Since modern power supplies tend to run harder than older models, the Thunder 650 includes a 120mm fan on the bottom panel. This will allow ample air to be pulled from your case, through the unit, then expelled out the back, all with a minimum of noise. While operating this PSU I was unable to hear the fan over the system at any time, even when under load. Also of note is that the fan has a blue lighting scheme provided by the blue LED lights installed inside the fan itself.

To allow all that airflow to be properly vented out the back, the folks at E-Power have made use of a mesh covering the exterior panel. While another fan is not included here, I have found in the past that a second fan usually makes little to no difference in the cooling potential of the power supply. Since they tend to be smaller fans to boot, they also tend to add noise to the component.

While we are here, take a look at the back panel. While the power port and toggle switch appear pretty normal, there is an added port on this unit that resembles a PCI-E plug. Though that is not what it really is, it does add to the feature list and is where they get the "3-in-1" label. Let's take a quick look at what plugs into this port and then we will see what we have.

Shown above is the cable assembly that attaches to that port. The 6-pin block will obviously plug into the back of the power supply and the other ends give you the added flexibility of powering an external USB and/or SATA device. Add to this the length of the cable and you have yourself a very convenient means of charging up those devices that make use of a USB or SATA port.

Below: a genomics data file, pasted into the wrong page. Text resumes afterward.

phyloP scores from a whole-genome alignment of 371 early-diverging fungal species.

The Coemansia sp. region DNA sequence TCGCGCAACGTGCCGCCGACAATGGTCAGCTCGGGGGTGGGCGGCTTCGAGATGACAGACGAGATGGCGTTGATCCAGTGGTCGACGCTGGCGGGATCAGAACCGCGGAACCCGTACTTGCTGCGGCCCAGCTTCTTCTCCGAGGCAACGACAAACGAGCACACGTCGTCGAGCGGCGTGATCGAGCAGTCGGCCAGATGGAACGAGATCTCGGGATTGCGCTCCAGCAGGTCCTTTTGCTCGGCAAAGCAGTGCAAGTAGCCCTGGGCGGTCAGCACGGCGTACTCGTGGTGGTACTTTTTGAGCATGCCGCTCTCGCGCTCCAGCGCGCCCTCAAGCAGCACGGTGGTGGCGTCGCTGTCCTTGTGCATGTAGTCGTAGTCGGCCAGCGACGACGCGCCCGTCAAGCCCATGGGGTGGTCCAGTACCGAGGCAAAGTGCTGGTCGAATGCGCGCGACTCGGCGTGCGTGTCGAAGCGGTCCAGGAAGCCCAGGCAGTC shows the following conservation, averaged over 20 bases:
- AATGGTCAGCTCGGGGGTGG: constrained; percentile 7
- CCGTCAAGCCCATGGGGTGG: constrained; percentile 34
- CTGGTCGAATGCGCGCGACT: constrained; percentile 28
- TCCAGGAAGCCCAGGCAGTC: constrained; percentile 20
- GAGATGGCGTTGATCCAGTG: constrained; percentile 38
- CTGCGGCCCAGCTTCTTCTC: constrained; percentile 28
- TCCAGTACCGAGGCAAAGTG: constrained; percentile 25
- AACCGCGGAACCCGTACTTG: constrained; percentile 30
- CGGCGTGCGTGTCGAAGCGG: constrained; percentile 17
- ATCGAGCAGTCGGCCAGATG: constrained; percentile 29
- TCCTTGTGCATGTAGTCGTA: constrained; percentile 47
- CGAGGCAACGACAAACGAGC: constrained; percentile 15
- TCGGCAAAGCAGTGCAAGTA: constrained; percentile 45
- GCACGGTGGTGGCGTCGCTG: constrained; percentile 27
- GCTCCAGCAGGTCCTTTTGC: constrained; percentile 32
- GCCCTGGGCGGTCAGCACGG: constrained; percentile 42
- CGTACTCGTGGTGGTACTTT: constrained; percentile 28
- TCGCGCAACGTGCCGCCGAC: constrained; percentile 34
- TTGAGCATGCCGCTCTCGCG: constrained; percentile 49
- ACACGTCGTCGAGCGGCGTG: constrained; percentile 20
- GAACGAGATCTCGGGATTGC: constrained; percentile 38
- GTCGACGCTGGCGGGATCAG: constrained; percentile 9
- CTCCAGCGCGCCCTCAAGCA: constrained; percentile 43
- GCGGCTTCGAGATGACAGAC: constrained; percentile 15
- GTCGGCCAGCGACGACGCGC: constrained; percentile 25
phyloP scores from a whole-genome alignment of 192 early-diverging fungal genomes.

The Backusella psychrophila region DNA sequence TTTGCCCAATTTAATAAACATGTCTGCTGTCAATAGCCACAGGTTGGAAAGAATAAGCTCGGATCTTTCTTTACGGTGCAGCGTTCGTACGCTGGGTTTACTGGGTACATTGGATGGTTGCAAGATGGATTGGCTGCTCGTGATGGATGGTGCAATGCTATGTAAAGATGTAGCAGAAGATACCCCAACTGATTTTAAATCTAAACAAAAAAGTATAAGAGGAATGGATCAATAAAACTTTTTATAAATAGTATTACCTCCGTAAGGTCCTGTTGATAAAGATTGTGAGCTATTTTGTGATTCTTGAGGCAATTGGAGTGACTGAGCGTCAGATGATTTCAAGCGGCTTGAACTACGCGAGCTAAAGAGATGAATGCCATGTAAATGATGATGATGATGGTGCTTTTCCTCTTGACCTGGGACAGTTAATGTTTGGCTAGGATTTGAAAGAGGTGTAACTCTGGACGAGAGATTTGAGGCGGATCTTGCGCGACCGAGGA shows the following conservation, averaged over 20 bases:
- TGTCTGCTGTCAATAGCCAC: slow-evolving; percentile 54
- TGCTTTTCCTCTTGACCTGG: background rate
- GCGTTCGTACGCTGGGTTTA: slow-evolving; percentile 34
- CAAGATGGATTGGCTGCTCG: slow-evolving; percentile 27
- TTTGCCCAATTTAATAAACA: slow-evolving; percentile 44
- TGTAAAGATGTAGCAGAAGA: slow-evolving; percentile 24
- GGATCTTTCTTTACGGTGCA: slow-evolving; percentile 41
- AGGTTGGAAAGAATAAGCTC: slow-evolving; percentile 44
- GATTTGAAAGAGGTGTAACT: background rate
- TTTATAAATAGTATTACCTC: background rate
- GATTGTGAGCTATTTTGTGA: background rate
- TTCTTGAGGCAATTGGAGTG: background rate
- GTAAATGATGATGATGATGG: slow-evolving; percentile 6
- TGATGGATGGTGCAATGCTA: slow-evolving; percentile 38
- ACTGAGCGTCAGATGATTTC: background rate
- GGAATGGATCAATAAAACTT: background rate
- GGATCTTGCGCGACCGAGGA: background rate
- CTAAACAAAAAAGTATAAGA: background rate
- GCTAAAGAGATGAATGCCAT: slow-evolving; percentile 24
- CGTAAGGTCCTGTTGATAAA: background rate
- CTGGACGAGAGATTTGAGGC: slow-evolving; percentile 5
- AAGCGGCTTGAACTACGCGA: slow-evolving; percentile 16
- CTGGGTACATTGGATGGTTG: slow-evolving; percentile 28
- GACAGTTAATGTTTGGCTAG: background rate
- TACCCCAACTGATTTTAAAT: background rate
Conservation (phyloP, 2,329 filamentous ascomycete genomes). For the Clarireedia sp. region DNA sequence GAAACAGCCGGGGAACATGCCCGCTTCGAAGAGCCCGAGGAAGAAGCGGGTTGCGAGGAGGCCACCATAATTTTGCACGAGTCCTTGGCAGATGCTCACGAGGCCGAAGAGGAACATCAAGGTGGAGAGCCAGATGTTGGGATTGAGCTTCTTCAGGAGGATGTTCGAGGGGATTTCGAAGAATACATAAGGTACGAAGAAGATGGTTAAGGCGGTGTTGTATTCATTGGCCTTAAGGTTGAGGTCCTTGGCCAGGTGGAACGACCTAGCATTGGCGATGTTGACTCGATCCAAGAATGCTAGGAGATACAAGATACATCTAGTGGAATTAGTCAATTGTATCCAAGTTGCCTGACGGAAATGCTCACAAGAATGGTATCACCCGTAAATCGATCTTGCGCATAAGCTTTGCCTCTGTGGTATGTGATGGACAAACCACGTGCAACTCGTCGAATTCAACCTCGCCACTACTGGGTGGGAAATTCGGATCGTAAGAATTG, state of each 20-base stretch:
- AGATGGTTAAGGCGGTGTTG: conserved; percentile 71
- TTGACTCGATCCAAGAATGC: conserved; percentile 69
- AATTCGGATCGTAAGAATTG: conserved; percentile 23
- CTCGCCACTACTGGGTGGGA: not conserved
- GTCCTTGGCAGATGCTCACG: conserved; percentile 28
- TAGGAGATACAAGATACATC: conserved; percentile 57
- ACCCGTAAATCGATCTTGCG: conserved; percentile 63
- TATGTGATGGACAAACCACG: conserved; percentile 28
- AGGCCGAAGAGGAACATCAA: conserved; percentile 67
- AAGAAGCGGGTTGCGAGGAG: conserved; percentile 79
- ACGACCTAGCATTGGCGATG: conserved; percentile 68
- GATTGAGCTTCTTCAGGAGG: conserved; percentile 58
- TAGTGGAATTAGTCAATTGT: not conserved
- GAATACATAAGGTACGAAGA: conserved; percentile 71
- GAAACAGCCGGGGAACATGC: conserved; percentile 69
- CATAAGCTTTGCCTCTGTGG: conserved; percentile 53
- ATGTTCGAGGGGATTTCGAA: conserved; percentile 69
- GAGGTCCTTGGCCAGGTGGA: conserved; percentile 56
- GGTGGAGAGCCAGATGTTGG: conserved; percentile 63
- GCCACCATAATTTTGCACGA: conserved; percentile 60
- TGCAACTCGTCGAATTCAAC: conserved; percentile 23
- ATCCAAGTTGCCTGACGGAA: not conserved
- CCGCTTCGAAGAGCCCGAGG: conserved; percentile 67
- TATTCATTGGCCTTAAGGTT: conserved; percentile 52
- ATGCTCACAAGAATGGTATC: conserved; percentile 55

Moving around to the back of the unit shows that chrome finish that was mentioned earlier. It is very finely done and there were no mars in the finish to detract from the overall aesthetics. From this angle you can also see that the cabling harness coming from the casing is properly protected and cinched down close to the exit port. The plastic grommet will keep the wires from rubbing through the mesh and the tying of the harness will keep your cables from flopping around everywhere.

Speaking of the cables, what exactly do we get with this product?

The primary coupling is of the 20+4 pin variety so your power supply will be compatible with either of the two types of motherboards still being used. It also included a 4+4 pin auxiliary coupling, as well as connections for 4 SATA devices, 6 4-pin peripheral devices (Molex) and 2 FDD devices. For graphics there are a 6-pin PCI-E and a 6+2 pin PCI-E connector. If you happen to have a pair of video boards that require a 6-pin PCI-E each, this PSU is rated to handle either an SLI or CrossFire configuration. Of course, if you happen to have a pair of heavy duty graphics adapters, you will be short on connectors, and to be honest, this product isn't designed to handle that type of load.

So far we have the making of a workable power solution, but before we pass judgment, let's see how well this little beast performs in a real-world test, shall we?